The question made me ponder the small miracle of getting a book published—one picture book's path to publication. Books have hurdles (many!) before they reach store and library shelves. First, you, author-person, must get an inspired idea. That idea then needs to morph to paper in first draft form. You re-read it, revise it, put it aside and re-read and revise again (multiple times). Perhaps at this point, you share it with your critique group. You absorb their feedback and revise again.
Then, if you have an agent and feel it's in good shape to share, you send it along. (You wait, wait, wait.) Your agent likes it! (Huzzah!) She sends it to a handful of editors. (You wait, wait, wait some more.) The editor likes it! (Huzzah, again!) But hold on, the editor must take into an editorial meeting.
And here's where it really gets perilous.
Your little manuscript is read aloud and discussed at a roundtable of editors, editorial assistants, art directors, marketing and sales. (Eeeps!) If the group doesn't like it, or it's too similar to something they've already acquired, it gets passed over.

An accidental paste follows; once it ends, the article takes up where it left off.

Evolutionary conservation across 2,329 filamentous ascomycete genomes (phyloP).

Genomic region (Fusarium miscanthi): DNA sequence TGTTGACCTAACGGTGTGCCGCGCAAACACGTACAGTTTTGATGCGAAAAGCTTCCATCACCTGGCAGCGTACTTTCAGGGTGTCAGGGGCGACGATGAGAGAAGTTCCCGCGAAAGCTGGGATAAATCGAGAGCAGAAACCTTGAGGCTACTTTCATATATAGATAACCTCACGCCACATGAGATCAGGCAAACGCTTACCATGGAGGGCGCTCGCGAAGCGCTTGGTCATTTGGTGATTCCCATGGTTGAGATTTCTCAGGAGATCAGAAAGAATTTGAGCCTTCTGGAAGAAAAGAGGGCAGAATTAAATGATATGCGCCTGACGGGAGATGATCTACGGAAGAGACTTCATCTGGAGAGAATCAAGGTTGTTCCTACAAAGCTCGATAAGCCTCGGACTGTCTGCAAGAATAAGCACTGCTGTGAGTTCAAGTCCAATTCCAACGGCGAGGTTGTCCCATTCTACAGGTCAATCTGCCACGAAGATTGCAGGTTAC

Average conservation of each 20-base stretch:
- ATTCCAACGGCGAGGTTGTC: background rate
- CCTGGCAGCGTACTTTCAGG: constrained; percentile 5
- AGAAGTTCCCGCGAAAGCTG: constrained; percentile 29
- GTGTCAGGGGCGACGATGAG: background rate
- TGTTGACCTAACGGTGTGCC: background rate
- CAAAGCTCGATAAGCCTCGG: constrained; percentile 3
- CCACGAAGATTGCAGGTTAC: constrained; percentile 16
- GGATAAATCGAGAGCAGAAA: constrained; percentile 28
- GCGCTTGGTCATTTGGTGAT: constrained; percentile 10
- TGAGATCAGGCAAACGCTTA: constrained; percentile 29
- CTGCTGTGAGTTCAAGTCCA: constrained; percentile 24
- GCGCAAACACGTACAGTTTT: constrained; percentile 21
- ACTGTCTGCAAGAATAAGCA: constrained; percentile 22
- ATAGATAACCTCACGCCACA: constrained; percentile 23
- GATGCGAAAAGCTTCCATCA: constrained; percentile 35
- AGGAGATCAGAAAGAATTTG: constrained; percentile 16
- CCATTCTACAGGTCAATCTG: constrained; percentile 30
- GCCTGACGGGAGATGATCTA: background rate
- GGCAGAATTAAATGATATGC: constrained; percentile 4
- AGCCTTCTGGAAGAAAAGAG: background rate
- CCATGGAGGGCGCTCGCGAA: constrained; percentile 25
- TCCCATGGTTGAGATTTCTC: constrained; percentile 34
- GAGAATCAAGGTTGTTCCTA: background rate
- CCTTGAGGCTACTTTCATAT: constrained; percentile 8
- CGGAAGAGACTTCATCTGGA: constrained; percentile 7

(Insert more waiting, here.) They like it! Eureka!
Think your story is home free? Not necessarily. It then goes to an acquisitions meeting (yet more waiting) where the final vote is made to acquire your book and offer you a contract. (Shoo.)
The good news is, books surmount these hurdles every day at publishing houses all over the world. But it's still a miraculous moment when someone offers to publish your story.
Think of all the hard work your little book did to get here!
That's what I've been doing as I approach the launch of Baking Day At Grandma's. It's like a baby—my book baby—and I want to give it the very best chance to thrive in the marketplace, and all the love and support it deserves.